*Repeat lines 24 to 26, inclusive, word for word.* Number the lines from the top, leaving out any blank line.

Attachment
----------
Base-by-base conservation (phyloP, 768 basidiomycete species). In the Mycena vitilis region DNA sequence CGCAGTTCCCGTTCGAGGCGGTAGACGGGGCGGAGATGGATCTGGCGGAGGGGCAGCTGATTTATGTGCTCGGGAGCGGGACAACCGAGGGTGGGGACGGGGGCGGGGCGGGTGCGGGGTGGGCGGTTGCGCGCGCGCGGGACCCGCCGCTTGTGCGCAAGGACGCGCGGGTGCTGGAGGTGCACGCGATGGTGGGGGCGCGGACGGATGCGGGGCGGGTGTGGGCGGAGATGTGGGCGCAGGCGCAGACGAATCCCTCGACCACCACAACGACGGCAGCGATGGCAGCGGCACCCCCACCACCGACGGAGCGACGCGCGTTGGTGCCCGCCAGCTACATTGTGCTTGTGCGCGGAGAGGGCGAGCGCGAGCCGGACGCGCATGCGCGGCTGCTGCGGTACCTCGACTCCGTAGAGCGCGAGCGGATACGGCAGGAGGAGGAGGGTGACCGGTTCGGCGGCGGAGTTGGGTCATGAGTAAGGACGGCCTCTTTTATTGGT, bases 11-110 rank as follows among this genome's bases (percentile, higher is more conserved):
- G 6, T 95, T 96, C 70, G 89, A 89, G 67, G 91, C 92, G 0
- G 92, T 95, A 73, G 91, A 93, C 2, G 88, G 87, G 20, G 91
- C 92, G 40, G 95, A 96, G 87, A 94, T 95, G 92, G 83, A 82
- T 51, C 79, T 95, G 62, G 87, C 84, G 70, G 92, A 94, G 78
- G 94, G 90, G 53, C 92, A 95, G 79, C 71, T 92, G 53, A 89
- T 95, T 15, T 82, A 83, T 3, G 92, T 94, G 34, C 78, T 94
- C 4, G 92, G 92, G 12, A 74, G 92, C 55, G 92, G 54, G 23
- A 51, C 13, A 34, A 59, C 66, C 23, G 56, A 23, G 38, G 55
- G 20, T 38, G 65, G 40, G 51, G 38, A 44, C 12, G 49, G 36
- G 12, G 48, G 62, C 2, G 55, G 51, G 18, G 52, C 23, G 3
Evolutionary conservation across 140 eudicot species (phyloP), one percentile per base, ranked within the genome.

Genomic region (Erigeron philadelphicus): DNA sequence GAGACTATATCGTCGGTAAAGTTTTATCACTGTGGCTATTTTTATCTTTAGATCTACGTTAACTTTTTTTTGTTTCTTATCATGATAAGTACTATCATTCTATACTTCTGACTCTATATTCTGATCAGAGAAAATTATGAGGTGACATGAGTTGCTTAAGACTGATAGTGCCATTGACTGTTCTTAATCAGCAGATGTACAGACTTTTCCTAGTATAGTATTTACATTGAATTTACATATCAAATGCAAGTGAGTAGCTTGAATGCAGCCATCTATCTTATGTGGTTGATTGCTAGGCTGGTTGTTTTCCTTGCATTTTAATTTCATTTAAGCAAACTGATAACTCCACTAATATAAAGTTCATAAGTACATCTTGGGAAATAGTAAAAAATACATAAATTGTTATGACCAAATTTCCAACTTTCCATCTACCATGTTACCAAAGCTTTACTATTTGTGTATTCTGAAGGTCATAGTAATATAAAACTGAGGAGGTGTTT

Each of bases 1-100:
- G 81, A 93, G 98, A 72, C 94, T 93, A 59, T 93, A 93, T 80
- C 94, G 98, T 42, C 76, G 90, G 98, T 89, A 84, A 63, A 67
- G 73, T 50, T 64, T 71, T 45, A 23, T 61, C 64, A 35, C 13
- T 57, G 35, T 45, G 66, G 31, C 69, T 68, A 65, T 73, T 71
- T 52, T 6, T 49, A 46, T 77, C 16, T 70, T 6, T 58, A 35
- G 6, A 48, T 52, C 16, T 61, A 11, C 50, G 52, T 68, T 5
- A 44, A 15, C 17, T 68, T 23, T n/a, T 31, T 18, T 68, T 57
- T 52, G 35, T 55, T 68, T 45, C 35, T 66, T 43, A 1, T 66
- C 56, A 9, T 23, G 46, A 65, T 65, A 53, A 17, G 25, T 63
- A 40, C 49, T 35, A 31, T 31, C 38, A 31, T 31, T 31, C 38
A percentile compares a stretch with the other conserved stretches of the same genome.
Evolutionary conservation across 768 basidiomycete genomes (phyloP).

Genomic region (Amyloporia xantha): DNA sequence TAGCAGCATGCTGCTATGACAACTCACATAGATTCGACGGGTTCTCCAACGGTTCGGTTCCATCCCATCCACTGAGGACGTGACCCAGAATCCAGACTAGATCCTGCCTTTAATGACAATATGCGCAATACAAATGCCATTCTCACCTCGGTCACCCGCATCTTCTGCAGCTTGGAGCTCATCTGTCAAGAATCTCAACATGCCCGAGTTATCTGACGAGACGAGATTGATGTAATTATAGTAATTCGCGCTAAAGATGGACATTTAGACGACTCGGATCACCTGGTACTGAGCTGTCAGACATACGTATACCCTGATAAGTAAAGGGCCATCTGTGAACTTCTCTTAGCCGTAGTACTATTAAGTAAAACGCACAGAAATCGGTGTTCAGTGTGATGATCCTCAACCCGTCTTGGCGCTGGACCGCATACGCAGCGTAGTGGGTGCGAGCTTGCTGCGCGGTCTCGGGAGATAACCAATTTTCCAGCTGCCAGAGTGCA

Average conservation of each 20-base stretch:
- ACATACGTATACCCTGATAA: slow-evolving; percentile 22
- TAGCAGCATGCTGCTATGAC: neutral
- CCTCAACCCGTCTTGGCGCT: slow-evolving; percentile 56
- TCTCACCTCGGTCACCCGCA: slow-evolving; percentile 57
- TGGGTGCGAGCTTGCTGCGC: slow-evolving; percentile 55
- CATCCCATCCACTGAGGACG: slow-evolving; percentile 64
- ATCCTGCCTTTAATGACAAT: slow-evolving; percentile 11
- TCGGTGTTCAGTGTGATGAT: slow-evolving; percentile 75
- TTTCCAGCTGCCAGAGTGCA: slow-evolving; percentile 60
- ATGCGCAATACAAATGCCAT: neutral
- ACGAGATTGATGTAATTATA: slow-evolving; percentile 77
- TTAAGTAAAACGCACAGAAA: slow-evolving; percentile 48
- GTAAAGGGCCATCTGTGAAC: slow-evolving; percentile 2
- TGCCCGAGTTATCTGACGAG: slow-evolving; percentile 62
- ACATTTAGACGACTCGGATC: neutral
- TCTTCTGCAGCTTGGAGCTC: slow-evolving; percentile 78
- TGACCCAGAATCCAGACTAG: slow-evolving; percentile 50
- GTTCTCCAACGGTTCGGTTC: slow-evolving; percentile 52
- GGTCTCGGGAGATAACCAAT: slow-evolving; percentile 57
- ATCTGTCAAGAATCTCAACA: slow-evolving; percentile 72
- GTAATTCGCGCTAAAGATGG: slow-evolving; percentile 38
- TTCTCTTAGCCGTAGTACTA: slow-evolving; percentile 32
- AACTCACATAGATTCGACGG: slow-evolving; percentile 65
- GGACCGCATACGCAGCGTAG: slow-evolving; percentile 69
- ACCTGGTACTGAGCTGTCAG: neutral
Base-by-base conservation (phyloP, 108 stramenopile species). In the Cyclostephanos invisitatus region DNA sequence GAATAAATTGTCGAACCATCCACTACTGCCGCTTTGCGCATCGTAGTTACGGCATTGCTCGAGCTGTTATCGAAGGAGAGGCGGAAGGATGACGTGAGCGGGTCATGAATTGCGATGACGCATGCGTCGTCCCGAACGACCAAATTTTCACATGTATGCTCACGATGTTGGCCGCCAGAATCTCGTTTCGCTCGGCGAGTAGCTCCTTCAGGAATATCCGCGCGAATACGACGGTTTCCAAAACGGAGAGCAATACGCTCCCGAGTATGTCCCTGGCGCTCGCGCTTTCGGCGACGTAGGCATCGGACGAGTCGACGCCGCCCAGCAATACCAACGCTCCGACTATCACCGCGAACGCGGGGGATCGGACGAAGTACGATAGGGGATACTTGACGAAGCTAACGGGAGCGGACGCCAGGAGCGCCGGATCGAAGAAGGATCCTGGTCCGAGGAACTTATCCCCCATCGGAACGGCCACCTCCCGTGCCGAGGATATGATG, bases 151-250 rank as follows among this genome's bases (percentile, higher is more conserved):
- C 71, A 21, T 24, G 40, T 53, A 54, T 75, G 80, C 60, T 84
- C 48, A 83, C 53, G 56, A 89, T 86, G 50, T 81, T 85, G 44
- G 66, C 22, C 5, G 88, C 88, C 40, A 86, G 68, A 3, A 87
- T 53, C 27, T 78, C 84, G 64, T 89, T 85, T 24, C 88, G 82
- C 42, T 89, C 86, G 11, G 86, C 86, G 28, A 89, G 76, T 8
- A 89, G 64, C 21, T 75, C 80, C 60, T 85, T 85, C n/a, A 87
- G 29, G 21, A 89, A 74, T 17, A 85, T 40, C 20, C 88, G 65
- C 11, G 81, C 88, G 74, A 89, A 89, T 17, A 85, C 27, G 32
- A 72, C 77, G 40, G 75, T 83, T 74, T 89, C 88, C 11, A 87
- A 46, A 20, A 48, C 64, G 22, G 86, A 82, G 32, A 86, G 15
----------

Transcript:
- A 40, C 49, T 35, A 31, T 31, C 38, A 31, T 31, T 31, C 38
A percentile compares a stretch with the other conserved stretches of the same genome.
Evolutionary conservation across 768 basidiomycete genomes (phyloP).